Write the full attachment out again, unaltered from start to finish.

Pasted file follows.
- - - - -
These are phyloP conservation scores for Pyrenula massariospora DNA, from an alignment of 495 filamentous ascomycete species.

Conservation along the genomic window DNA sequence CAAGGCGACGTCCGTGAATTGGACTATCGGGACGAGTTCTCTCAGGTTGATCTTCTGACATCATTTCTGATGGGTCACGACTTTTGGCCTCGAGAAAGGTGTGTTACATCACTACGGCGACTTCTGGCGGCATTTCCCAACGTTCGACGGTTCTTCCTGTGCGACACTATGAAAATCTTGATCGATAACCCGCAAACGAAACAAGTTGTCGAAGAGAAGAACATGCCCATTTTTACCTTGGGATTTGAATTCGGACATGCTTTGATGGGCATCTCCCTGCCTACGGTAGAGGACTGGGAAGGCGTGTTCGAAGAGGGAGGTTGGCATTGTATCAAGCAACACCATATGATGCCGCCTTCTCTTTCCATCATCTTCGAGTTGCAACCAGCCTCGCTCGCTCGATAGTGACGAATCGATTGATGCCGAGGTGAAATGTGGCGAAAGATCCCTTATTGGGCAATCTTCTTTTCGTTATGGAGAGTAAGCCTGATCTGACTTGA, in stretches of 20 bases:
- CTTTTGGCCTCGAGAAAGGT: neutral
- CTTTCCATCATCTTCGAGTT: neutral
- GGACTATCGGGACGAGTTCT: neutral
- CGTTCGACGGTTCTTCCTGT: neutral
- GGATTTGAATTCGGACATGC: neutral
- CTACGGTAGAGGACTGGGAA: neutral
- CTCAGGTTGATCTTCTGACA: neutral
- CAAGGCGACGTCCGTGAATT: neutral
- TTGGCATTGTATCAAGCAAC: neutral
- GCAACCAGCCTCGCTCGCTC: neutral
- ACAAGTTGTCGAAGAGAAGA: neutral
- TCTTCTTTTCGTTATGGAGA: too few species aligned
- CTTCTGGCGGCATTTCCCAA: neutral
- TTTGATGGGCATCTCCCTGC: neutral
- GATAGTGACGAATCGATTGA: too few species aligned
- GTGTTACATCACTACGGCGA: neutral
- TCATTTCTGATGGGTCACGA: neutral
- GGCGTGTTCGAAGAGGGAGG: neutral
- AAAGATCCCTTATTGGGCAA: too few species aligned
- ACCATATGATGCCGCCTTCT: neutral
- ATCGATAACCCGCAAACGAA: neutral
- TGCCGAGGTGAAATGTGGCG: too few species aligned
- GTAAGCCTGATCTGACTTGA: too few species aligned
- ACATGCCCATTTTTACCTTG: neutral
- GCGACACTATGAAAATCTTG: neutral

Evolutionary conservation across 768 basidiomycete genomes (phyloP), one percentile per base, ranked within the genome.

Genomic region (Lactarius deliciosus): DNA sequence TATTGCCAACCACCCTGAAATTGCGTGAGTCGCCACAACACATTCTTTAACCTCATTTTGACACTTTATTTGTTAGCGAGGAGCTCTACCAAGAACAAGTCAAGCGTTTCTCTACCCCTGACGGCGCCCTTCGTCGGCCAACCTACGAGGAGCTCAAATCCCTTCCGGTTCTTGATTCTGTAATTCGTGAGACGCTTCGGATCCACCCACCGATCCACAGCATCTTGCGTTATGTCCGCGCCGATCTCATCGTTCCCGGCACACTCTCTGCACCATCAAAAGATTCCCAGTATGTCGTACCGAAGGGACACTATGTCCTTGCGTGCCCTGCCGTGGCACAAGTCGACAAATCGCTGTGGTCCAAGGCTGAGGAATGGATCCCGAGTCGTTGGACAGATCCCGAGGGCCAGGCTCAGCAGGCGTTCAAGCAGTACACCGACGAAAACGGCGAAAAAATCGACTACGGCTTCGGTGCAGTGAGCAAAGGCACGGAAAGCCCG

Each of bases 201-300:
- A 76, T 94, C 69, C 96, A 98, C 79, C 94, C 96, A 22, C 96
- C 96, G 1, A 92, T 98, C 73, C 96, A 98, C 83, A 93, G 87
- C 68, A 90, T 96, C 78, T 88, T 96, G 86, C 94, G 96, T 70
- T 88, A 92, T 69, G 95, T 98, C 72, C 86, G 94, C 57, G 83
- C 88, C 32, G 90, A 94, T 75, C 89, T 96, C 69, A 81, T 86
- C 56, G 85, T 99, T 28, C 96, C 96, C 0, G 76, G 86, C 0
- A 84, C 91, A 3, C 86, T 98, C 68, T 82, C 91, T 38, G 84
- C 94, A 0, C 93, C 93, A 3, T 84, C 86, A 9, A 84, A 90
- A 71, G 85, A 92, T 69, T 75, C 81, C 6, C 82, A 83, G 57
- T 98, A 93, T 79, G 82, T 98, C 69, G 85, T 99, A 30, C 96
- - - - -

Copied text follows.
These are phyloP conservation scores for Pyrenula massariospora DNA, from an alignment of 495 filamentous ascomycete species.

Conservation along the genomic window DNA sequence CAAGGCGACGTCCGTGAATTGGACTATCGGGACGAGTTCTCTCAGGTTGATCTTCTGACATCATTTCTGATGGGTCACGACTTTTGGCCTCGAGAAAGGTGTGTTACATCACTACGGCGACTTCTGGCGGCATTTCCCAACGTTCGACGGTTCTTCCTGTGCGACACTATGAAAATCTTGATCGATAACCCGCAAACGAAACAAGTTGTCGAAGAGAAGAACATGCCCATTTTTACCTTGGGATTTGAATTCGGACATGCTTTGATGGGCATCTCCCTGCCTACGGTAGAGGACTGGGAAGGCGTGTTCGAAGAGGGAGGTTGGCATTGTATCAAGCAACACCATATGATGCCGCCTTCTCTTTCCATCATCTTCGAGTTGCAACCAGCCTCGCTCGCTCGATAGTGACGAATCGATTGATGCCGAGGTGAAATGTGGCGAAAGATCCCTTATTGGGCAATCTTCTTTTCGTTATGGAGAGTAAGCCTGATCTGACTTGA, in stretches of 20 bases:
- CTTTTGGCCTCGAGAAAGGT: neutral
- CTTTCCATCATCTTCGAGTT: neutral
- GGACTATCGGGACGAGTTCT: neutral
- CGTTCGACGGTTCTTCCTGT: neutral
- GGATTTGAATTCGGACATGC: neutral
- CTACGGTAGAGGACTGGGAA: neutral
- CTCAGGTTGATCTTCTGACA: neutral
- CAAGGCGACGTCCGTGAATT: neutral
- TTGGCATTGTATCAAGCAAC: neutral
- GCAACCAGCCTCGCTCGCTC: neutral
- ACAAGTTGTCGAAGAGAAGA: neutral
- TCTTCTTTTCGTTATGGAGA: too few species aligned
- CTTCTGGCGGCATTTCCCAA: neutral
- TTTGATGGGCATCTCCCTGC: neutral
- GATAGTGACGAATCGATTGA: too few species aligned
- GTGTTACATCACTACGGCGA: neutral
- TCATTTCTGATGGGTCACGA: neutral
- GGCGTGTTCGAAGAGGGAGG: neutral
- AAAGATCCCTTATTGGGCAA: too few species aligned
- ACCATATGATGCCGCCTTCT: neutral
- ATCGATAACCCGCAAACGAA: neutral
- TGCCGAGGTGAAATGTGGCG: too few species aligned
- GTAAGCCTGATCTGACTTGA: too few species aligned
- ACATGCCCATTTTTACCTTG: neutral
- GCGACACTATGAAAATCTTG: neutral

Evolutionary conservation across 768 basidiomycete genomes (phyloP), one percentile per base, ranked within the genome.

Genomic region (Lactarius deliciosus): DNA sequence TATTGCCAACCACCCTGAAATTGCGTGAGTCGCCACAACACATTCTTTAACCTCATTTTGACACTTTATTTGTTAGCGAGGAGCTCTACCAAGAACAAGTCAAGCGTTTCTCTACCCCTGACGGCGCCCTTCGTCGGCCAACCTACGAGGAGCTCAAATCCCTTCCGGTTCTTGATTCTGTAATTCGTGAGACGCTTCGGATCCACCCACCGATCCACAGCATCTTGCGTTATGTCCGCGCCGATCTCATCGTTCCCGGCACACTCTCTGCACCATCAAAAGATTCCCAGTATGTCGTACCGAAGGGACACTATGTCCTTGCGTGCCCTGCCGTGGCACAAGTCGACAAATCGCTGTGGTCCAAGGCTGAGGAATGGATCCCGAGTCGTTGGACAGATCCCGAGGGCCAGGCTCAGCAGGCGTTCAAGCAGTACACCGACGAAAACGGCGAAAAAATCGACTACGGCTTCGGTGCAGTGAGCAAAGGCACGGAAAGCCCG

Each of bases 201-300:
- A 76, T 94, C 69, C 96, A 98, C 79, C 94, C 96, A 22, C 96
- C 96, G 1, A 92, T 98, C 73, C 96, A 98, C 83, A 93, G 87
- C 68, A 90, T 96, C 78, T 88, T 96, G 86, C 94, G 96, T 70
- T 88, A 92, T 69, G 95, T 98, C 72, C 86, G 94, C 57, G 83
- C 88, C 32, G 90, A 94, T 75, C 89, T 96, C 69, A 81, T 86
- C 56, G 85, T 99, T 28, C 96, C 96, C 0, G 76, G 86, C 0
- A 84, C 91, A 3, C 86, T 98, C 68, T 82, C 91, T 38, G 84
- C 94, A 0, C 93, C 93, A 3, T 84, C 86, A 9, A 84, A 90
- A 71, G 85, A 92, T 69, T 75, C 81, C 6, C 82, A 83, G 57
- T 98, A 93, T 79, G 82, T 98, C 69, G 85, T 99, A 30, C 96